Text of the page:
Sociolinguistics

Complete Guide to Sociolinguistics Facts and Resources

Sociolinguistics is the term used to describe the connection between social behavior and language. Sociolinguistics can be very culture specific. In many cases sociolinguistics is very dependant on the gender, nationality, and dialect of those speaking. Many stereotype jokes actually derive from what are commonly accepted sociolinguistic tendencies of various regions, or nations. Basically, sociolinguistics describes what is socially acceptable or typical to be spoken.

Social Factors

As the name would imply sociolinguistics has a social factor. In fact, the language we use is dependant not only on regional or national location, or ethnic differences, but also how well we know each other. In many culture for instance, when speaking on the street one is very reserved and conservative both in terms of the number of words spoken as well as the use of enthusiastic or descriptive words, yet at home much casual. In almost all culture friends are treated differently in speech but many cultures formalize this into language as well. For instance in the Slavic languages there are different words used when addressing friends as opposed to unknown individual acquaintances and these can often be interpreted to determine how comfortable the speaker feels with you as well.

Diglossia

Another aspect of sociolinguistics is diglossia which in Greek means two languages. Diglossia describes when two distinct dialects are used within one community. For instance in Greece, old-Greek, which is much more formal is typically used in situations like university discussions and is distinct from the language you would hear, for instance, discussing the price or an item with a street vendor. This is similar to how some churches use different languages as well; Greek Churches use Koine Greek, Old Catholic Churches use Latin, Slavic Churches use Old Slavonic, etc.

Politeness Theory

Politeness theory is what governs what is acceptable or not acceptable to say to another person in certain situations. For instance the US Congress actually has a list of what is and is not acceptable for one member to say of another member, or another branch of government. In sociolinguistics it comes down to face value; specifically certain words which are bold enough to damage the reputation or self image of the speaker or hearer. An example would be the difference between saying "Mike is a really bad person" verses saying "Some people might have the idea that Mike isn’t a great person". This can have vast implications between cultures. For instance Japan is famous for never saying "no" even when they have no intention of doing something, and western diplomats have misinterpreted the intention to be polite as agreement.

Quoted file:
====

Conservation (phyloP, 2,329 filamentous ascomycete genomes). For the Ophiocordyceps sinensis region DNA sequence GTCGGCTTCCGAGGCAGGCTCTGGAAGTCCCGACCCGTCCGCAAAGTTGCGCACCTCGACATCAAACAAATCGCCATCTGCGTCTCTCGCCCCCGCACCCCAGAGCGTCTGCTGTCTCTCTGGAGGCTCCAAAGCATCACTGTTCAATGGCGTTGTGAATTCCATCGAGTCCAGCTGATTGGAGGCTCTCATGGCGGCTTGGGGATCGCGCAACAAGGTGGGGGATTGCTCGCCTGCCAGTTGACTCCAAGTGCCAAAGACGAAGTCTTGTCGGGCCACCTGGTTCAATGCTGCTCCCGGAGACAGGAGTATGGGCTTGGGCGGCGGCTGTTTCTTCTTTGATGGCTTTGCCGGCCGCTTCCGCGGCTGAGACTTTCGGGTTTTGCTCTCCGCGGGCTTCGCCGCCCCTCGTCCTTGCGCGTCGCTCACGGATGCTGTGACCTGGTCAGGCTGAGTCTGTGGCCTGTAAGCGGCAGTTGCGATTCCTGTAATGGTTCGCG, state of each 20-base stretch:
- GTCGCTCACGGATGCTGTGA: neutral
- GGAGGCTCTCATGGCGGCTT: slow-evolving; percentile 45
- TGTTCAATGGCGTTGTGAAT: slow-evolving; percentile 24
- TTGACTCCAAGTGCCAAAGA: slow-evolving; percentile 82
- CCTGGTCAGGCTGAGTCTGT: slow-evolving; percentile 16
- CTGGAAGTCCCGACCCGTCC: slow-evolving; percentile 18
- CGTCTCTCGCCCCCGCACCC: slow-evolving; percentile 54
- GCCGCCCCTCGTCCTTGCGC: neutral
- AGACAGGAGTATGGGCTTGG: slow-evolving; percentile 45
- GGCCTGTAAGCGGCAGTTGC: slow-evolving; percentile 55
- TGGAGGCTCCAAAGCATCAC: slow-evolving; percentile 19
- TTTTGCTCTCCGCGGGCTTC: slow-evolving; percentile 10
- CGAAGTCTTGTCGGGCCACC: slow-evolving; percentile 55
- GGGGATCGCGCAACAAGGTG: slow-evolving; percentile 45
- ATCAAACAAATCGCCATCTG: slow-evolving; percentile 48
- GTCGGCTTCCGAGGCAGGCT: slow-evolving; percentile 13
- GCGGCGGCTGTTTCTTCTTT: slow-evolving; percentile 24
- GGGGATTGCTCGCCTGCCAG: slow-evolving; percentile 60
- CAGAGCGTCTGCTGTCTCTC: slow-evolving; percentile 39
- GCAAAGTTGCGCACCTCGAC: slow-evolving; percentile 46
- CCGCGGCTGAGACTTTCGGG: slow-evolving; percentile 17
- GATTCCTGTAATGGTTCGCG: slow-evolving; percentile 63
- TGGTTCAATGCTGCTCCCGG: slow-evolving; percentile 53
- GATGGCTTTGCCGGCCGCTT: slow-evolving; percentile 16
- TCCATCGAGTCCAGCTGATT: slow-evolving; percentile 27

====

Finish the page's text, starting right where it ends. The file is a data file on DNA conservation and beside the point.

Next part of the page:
Speech & Gender

In many cultures speech varies greatly between genders. For instance, many have noticed famous Russians like Maria Sharapova have last names ending in "A". This is because in the Russian language a feminine ending is added to the last name of women (This is true to such an extent that Russians can tell non Russians based on whether their name can be changed linguistically to add the feminine ending, or whether another regional ending is added!).

In western society it is typical for males to be forward and direct, and for women to use more polite, and reserved language. In many far eastern cultures it is impolite for men to speak directly at all and in fact difficult topics are often handled, although still very reserved, by women or wives. The language acceptable for use by men with women, and women with men is also different in many cultures. Also what words are used can differ between the genders as well. In Japanese a woman would use ‘ohiya’ to refer to water where as a man would use ‘mizu’.